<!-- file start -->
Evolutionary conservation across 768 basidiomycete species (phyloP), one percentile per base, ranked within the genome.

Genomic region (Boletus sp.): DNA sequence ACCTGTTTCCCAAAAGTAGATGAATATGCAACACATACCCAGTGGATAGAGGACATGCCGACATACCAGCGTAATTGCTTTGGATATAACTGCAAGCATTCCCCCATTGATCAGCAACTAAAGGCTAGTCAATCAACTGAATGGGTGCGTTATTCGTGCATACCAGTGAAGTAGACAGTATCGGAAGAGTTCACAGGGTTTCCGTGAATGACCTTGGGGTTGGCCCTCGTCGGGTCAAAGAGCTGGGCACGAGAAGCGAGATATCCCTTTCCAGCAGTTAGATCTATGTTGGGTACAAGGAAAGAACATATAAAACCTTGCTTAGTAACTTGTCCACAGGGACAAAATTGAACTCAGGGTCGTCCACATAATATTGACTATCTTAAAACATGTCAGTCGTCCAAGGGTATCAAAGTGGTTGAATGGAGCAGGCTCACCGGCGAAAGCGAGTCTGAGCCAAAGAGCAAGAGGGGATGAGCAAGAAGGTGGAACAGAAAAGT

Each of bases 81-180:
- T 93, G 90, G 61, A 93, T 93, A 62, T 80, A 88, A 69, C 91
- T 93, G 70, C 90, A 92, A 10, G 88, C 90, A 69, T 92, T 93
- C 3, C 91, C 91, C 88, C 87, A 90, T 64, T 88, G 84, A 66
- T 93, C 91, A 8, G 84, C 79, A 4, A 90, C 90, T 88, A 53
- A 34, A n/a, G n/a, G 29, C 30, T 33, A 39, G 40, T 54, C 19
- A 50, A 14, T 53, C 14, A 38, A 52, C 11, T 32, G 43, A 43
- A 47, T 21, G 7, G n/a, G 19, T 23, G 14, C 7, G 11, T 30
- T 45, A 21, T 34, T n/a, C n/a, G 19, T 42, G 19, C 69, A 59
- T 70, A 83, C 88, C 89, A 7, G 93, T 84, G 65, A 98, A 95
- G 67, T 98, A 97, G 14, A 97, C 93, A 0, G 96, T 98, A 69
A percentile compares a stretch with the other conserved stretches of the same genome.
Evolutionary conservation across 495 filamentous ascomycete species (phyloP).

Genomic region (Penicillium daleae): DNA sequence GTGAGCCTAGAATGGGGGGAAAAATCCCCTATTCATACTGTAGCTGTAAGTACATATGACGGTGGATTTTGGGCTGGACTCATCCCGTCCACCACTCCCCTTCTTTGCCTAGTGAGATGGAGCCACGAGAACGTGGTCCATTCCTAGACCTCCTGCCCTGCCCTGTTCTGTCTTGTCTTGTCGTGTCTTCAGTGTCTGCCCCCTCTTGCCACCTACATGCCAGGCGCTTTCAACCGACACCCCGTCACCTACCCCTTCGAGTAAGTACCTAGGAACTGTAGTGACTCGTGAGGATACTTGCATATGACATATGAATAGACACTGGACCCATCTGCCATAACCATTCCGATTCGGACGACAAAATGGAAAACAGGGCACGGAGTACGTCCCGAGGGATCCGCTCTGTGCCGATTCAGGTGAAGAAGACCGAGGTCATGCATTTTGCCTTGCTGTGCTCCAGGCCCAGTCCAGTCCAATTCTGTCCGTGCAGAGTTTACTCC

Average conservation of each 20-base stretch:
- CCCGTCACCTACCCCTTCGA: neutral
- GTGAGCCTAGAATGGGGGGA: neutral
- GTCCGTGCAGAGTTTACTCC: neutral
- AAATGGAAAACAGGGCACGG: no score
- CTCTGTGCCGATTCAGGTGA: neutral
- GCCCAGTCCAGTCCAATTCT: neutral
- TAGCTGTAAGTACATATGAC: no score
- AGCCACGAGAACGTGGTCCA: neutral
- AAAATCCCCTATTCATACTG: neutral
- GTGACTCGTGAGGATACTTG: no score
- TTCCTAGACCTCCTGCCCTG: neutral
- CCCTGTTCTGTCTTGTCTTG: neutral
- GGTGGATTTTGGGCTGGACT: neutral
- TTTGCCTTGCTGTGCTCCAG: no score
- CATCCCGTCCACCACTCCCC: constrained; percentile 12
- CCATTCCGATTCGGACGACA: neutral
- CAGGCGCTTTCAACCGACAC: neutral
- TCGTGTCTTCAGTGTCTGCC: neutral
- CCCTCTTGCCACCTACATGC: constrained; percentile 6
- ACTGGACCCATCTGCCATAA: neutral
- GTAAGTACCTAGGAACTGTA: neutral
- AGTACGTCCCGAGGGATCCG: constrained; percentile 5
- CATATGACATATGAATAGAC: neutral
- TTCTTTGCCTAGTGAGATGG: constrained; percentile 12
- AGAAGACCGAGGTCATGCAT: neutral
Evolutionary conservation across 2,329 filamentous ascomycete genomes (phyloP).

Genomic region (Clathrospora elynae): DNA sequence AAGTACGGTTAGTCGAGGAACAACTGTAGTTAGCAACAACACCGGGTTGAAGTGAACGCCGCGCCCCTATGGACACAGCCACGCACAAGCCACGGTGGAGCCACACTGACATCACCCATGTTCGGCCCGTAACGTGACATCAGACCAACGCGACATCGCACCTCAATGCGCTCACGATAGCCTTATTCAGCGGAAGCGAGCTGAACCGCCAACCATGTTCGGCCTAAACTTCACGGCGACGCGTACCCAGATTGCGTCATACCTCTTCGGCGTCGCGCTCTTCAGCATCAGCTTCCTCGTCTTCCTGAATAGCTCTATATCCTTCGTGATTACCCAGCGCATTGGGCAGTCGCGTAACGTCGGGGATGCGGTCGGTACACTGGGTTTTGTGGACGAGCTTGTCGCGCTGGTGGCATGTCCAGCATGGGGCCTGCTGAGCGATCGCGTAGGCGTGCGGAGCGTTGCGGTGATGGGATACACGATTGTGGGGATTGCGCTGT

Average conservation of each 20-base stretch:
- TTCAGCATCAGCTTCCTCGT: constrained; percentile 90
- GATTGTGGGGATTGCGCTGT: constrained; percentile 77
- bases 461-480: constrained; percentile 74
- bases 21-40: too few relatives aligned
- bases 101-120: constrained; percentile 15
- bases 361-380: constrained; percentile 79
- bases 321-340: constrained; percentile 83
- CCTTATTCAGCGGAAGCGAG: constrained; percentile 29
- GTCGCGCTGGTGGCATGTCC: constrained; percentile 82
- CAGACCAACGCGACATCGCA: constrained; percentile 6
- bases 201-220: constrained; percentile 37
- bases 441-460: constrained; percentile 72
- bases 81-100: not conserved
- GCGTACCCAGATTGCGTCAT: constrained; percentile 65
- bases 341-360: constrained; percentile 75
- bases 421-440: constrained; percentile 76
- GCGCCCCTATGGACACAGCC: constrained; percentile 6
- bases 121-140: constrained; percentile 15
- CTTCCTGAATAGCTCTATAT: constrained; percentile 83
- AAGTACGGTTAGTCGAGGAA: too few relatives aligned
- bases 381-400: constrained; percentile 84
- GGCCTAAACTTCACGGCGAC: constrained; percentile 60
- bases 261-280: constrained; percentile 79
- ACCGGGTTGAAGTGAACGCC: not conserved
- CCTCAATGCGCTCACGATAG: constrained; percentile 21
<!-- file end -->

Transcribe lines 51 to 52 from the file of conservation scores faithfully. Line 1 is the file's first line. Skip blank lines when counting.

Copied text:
- bases 361-380: constrained; percentile 79
- bases 321-340: constrained; percentile 83